When Suicide Is An Option

When Suicide Is An Option

Though suicidal thoughts are something I've struggled with half my life, I cannot allow myself to commit it.

I've had suicidal thoughts since I was 12 years old.

Let that sink in.

I've been suicidal since I was just entering puberty in the seventh grade. I've been suicidal almost half of my life. And it's only gotten worse as I've gotten older.

I'll never forget coming homing one day from school, at the end of seventh grade, and my mom came into my room crying, tipped off by someone that I was suicidal. She was sobbing, asking what she and my father had done wrong, begging me not to kill myself. I remember thinking there was nothing they could do--nothing they had done either, it was just a part of me.

I remember how indifferent I felt watching my mother cry in front of me, when she was afraid that a parent's worst nightmare would be coming true. But to me, the thoughts and feelings were natural, and I didn't understand why people would think otherwise.

As I got older, I went through phases of feeling and being more suicidal than other times. I remember the thoughts coming like waves here and there, sometimes crashing over me on repeat, sometimes just barely grazing the shore. I remember thinking that, as I got older, something maybe was wrong with me. No one else would talk about suicide, and if they did, they demeaned it, said it was cowardly and selfish, that is was wrong and a shameful thing.

It was a big talk in town when someone we knew or had a connection to committed suicide. But no one praised it, no one said they understood why the person did it, no one addressed the aspects of the person and what drove them to do it. Instead, suicide was an excuse to gossip; it wasn't actually taken seriously.

It was talking to fill the time, as long as you didn't bring it up in a more serious, curious light. You didn't ask questions about suicide, you just shook your head and brushed it off.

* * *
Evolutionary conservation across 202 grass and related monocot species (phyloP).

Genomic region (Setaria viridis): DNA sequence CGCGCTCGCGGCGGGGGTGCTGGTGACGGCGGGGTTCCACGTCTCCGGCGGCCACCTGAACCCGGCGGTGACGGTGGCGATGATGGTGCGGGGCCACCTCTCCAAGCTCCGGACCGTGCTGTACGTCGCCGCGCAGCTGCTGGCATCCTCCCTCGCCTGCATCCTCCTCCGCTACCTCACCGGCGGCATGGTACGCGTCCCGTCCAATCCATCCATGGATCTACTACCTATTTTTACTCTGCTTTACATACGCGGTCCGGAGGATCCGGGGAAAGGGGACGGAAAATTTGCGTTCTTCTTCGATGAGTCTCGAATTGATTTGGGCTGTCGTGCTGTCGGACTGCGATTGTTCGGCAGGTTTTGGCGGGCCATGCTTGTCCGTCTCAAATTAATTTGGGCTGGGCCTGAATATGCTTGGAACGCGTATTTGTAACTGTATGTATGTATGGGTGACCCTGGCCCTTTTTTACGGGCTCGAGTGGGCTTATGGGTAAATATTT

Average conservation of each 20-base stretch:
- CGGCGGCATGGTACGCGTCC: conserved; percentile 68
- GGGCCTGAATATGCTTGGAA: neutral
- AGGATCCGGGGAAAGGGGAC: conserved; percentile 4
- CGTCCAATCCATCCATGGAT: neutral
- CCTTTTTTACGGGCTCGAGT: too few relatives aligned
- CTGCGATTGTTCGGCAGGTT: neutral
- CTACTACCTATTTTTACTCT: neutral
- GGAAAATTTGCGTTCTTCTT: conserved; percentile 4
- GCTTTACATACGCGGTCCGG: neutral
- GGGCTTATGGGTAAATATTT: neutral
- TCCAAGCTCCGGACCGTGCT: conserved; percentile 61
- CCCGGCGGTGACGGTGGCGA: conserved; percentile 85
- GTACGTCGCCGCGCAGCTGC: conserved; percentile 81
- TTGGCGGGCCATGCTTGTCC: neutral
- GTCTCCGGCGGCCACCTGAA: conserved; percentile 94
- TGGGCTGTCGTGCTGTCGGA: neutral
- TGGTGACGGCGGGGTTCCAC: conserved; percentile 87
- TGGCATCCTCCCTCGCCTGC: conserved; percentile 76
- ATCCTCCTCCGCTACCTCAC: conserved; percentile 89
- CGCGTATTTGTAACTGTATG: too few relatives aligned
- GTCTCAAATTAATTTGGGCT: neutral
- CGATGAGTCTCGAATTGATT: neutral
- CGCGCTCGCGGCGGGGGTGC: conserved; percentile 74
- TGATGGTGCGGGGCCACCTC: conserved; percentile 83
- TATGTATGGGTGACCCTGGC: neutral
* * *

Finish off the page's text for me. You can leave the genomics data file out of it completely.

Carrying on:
So as I grew older, I began to realize I couldn't openly share my suicidal thoughts, that I couldn't really reach out to others for help or talk out how I was feeling. I couldn't reach out for assurance that I wasn't alone in my thoughts, that maybe I had reason to keep living, that someone understood how I felt and why I kept feeling this way.

When I became anorexic, I think that, in hindsight, it was just another way to kill myself. It was slow, long, painful, but it was working with enough time. I should've been hospitalized on three different occasions, but I was stubborn and refused. I didn't want to get better because it meant I'd have to live, really live, and I wasn't ready or wanting that. I wanted to disappear; I wanted to die.

And when I finally did start to recover after years of waiting for death to take me in my anorexic form, in either a heart attack, kidney failure, or my heart stopping in my sleep, I still wasn't ready to live. It's been just over a year since then, and so many other drastic things have happened in my life this past year (for better and for, definitely, worse).

In the past year, though, I've attempted suicide twice, and prepared for two more attempts.

Before that, I would only plan here and there, but never before have I actually attempted or planned as thoroughly as I have, especially in a span of just less than a year.

Living with these thoughts is complete and utter hell. They may come and go in their severity, but they never leave. I'm stuck with them, and at this point, I always will be.

To me, suicide is an option. Why? Because I live with the thoughts every day. I've rationalized out every reason I should do it and no one can tell me otherwise. To me, suicide just makes sense. It's kind of frightening to think about and acknowledge sometimes, but I just can't help it. Suicide is an option for me.